The Leeds Teaching Hospitals NHS Trust

New Hearing and Balance Service at Seacroft Hospital opened

19 May 2021

The old Hearing and Balance Centre has moved from its former home on the Leeds General Infirmary (LGI) site to a new unit in Seacroft Hospital and has become known as the Hearing and Balance Service.

 The move has come about because work continues apace on the construction of two new state-of-the art hospitals on the LGI site due to be completed in 2025.

 The Hearing and Balance Service offers hearing assessments and high-quality hearing aids to children and adults in the Leeds area.

 On hand to cut the ribbon at the official opening of the new £2.1m unit was Julian Hartley, the Chief Executive of Leeds Teaching Hospitals NHS Trust.

Two of the service’s patients were invited as special guests to the ceremony, 83-year-old Eric Songhurst, who had been under the care of the Service for 16 years, and three-year-old Poppy Whitaker along with her mum and dad, Katie and Matt.     

Poppy has been under the care of the Hearing and Balance Service after her mum, Katie, noticed her daughter had problems with her hearing after being screened as a baby.

Tests showed she had moderate to severe hearing loss in both ears and not long after that she came under the care of the Hearing and Balance Service in Leeds.  Poppy nure and mum YEP credit

(Photo: Gary Longbottom/Yorkshire Evening Post)

Poppy was diagnosed with both Mondini Dysplasia and Enlarged Vestibular Aqueduct Syndrome, and she had her first cochlear hearing aids fitted at just eight weeks and has been wearing them ever since.

“Just recently she’s had some radio receivers fitted to her hearing aids,” said mum Katie. “These allow us to speak directly to her in a noisy environment, even at a distance, using a special lanyard we wear around our necks.

“The staff at Leeds Hearing and Balance Service are just fantastic. We wanted to learn British Sign Language, which is important to us as a family, and they put us in contact with a deaf mentor. It’s important as we want Poppy to be part of deaf culture.”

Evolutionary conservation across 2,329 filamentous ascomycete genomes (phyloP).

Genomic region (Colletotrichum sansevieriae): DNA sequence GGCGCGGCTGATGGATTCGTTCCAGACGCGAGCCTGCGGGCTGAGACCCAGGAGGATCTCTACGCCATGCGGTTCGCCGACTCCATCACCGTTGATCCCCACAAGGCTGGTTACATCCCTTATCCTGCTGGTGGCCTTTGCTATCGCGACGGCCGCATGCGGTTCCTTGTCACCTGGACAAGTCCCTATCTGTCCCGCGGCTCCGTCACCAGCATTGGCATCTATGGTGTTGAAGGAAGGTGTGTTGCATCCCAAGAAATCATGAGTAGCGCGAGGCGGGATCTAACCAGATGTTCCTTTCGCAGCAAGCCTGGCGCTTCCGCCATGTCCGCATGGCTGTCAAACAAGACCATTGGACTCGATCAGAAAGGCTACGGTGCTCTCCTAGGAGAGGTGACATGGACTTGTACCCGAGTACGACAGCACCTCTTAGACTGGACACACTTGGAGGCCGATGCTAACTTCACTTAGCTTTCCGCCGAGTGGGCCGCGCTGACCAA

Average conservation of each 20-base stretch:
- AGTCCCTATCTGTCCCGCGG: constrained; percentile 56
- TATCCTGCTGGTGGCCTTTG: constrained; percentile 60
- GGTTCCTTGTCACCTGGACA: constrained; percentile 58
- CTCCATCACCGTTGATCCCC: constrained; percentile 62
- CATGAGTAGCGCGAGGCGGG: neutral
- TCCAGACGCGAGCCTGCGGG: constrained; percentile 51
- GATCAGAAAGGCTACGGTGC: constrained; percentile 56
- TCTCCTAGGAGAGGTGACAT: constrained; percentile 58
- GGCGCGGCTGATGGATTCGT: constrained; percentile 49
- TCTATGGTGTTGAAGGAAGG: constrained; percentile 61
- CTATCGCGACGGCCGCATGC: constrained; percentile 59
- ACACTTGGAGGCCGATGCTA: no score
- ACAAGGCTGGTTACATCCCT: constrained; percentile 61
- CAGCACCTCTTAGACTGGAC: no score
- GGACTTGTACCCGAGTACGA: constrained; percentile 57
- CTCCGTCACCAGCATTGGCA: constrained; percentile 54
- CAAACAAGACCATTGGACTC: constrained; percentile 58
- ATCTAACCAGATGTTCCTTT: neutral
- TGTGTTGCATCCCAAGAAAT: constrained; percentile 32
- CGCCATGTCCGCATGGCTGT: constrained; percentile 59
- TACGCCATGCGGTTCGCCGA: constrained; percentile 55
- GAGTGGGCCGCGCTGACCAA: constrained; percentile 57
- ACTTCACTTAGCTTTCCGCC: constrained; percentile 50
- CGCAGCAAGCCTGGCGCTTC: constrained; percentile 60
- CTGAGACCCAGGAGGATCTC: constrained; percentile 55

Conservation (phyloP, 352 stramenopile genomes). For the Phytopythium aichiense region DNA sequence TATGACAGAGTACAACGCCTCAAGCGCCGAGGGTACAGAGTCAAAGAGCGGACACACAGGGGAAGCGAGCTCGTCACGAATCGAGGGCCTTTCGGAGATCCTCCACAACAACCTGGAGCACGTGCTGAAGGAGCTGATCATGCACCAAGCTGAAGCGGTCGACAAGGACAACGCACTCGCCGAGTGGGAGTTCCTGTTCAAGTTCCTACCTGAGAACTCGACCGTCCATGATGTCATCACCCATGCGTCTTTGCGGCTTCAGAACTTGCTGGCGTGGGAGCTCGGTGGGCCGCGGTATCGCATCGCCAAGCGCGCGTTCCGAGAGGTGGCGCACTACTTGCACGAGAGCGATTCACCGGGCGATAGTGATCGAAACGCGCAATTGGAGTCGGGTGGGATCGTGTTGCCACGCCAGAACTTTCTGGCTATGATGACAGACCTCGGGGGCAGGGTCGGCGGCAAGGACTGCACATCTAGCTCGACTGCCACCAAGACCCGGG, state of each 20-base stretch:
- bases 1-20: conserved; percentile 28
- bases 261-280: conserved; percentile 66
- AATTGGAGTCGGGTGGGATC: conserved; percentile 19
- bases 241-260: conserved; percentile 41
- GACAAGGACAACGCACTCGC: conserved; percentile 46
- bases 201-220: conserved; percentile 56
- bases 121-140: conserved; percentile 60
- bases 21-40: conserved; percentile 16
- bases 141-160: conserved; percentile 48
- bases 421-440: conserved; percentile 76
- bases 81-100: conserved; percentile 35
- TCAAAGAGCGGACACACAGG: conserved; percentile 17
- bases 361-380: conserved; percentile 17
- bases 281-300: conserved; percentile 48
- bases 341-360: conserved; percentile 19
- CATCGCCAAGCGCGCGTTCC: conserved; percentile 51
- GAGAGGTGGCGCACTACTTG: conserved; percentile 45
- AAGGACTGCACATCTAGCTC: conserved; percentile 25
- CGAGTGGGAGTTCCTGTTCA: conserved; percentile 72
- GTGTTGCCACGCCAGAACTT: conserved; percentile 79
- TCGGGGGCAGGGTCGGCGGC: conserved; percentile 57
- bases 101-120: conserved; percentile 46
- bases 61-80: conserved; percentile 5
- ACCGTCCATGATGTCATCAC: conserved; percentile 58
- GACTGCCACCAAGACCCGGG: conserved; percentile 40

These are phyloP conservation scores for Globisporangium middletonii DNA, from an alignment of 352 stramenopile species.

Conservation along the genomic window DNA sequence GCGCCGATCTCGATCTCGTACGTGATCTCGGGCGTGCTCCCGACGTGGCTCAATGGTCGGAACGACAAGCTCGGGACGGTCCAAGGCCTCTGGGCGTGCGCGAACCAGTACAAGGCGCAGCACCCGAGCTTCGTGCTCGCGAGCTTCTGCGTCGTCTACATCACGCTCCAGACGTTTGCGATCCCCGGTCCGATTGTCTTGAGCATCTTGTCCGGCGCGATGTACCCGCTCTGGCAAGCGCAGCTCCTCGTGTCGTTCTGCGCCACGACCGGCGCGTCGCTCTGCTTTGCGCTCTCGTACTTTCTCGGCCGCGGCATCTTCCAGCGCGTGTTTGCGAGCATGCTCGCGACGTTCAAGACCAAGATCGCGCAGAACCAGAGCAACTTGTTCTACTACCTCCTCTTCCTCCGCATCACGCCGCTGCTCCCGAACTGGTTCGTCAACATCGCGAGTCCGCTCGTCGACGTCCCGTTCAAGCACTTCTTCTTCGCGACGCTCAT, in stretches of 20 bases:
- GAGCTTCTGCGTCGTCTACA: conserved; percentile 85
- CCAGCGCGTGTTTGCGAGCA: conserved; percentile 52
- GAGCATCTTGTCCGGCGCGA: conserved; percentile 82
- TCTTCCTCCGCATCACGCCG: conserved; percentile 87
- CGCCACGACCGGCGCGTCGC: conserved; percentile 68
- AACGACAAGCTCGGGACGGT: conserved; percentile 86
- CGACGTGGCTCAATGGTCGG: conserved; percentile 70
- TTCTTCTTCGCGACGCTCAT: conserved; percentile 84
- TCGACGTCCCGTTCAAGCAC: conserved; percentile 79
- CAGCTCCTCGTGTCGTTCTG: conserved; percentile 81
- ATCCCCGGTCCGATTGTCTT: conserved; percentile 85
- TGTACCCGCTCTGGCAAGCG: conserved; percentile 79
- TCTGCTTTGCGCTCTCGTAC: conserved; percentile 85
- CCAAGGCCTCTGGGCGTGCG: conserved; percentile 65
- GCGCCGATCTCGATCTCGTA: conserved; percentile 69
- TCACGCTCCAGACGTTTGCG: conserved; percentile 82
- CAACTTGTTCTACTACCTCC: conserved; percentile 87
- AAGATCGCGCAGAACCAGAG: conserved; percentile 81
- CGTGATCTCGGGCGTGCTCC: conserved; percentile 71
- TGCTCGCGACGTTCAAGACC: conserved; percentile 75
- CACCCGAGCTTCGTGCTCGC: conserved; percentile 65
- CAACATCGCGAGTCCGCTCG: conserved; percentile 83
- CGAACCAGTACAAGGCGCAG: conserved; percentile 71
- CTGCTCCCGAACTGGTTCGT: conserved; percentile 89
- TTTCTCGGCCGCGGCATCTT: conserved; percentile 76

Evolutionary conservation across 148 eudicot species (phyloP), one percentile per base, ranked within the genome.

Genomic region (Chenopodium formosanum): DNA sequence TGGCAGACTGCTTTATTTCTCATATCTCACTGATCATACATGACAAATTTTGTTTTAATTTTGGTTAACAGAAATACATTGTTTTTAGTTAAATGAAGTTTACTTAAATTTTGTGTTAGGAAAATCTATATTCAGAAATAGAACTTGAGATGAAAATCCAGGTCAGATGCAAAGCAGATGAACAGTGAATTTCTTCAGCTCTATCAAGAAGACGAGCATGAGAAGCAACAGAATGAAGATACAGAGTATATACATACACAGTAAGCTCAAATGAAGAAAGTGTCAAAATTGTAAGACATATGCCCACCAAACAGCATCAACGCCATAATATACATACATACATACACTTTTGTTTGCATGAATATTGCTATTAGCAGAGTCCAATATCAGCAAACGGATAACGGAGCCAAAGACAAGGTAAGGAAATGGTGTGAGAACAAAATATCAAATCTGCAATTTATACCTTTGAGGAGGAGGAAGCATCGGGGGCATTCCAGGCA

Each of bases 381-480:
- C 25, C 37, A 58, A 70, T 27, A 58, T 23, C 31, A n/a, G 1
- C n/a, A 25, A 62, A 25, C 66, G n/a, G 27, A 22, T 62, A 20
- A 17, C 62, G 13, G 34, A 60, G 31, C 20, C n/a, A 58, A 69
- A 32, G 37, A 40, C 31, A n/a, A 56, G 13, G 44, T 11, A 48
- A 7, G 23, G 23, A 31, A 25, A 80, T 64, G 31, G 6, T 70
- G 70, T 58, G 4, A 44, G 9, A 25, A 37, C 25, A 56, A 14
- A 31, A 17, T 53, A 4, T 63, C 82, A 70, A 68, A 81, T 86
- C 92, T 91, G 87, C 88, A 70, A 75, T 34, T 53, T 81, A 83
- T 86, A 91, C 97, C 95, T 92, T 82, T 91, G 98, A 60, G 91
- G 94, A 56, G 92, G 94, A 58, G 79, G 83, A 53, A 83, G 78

Retired teacher Eric Songhurst has had hearing problems since he was a child.  “My ears have never been good, and I can remember when I was seven or eight walking home from the school hearing clinic in agony, with my hands over my ears,” said Eric.

About 16 years ago he really started to struggle, finding he couldn’t follow programmes on the television.  “I got to the stage where I was avoiding certain work and social situations because I really struggled to follow conversations and discussions,” he added.

H7 Racheal Berry Eric Songhurst

Eric Songhurst with Rachel Berry, Senior Specialist Healthcare Scientist in Audiology 

He saw an audiologist at the Leeds Hearing and Balance Service and then a consultant who told him he would be an ideal candidate for a bone-anchored hearing aid.  “After it was fitted, I was walking away from the hospital and I was thinking “Oh I can hear that, I can hear that, and I can hear that as well,” he said.

“Having the hearing aid fitted made me realise just how much of my hearing I had lost, and the first-class treatment and care I’ve received from the Leeds Hearing and Balance Service made a vast difference to life as it was.”

Julian Hartley, the Chief Executive of Leeds Teaching Hospitals NHS Trust performed the official opening and said the Trust had examined a number of sites for the new Hearing and Balance Service before deciding on Seacroft Hospital.

“Following an engagement exercise with patients, and acting on clinical advice, we decided the Seacroft site offered the space needed for the services’ specialist audiology testing equipment,” he said.  “It also offers on-site parking and access by bus and road, which had been flagged up as a concern for patients during the engagement process.”

H1 Julian Hartley COPY

Leeds Teaching Hospitals NHS Trust is investing around £2.1m in the new unit at Seacroft Hospital, and the new unit offers modern clinic areas with new audiology testing booths and provision for paediatric cases as well as adults.

“I’m very proud of everyone in the Hearing and Balance Service, and not just because of the seamless transition to their new home, but for all the great work they do, day in and out, for the people of Leeds,” said Mr Hartley. 

While some of the services provided by the Hearing and Balance Service have moved to Seacroft, some services will remain where they are until the new hospitals are completed, including:

  • Balance testing which will stay on the LGI site, moving into the ENT outpatients’ department in the Brotherton Wing.
  • Audiology Services at Wharfedale Hospital remain unchanged.
  • Repairs clinics for batteries, tubing and everyday problems with hearing aids will continue to be run in multiple sites across the city, and access to these services remains unchanged.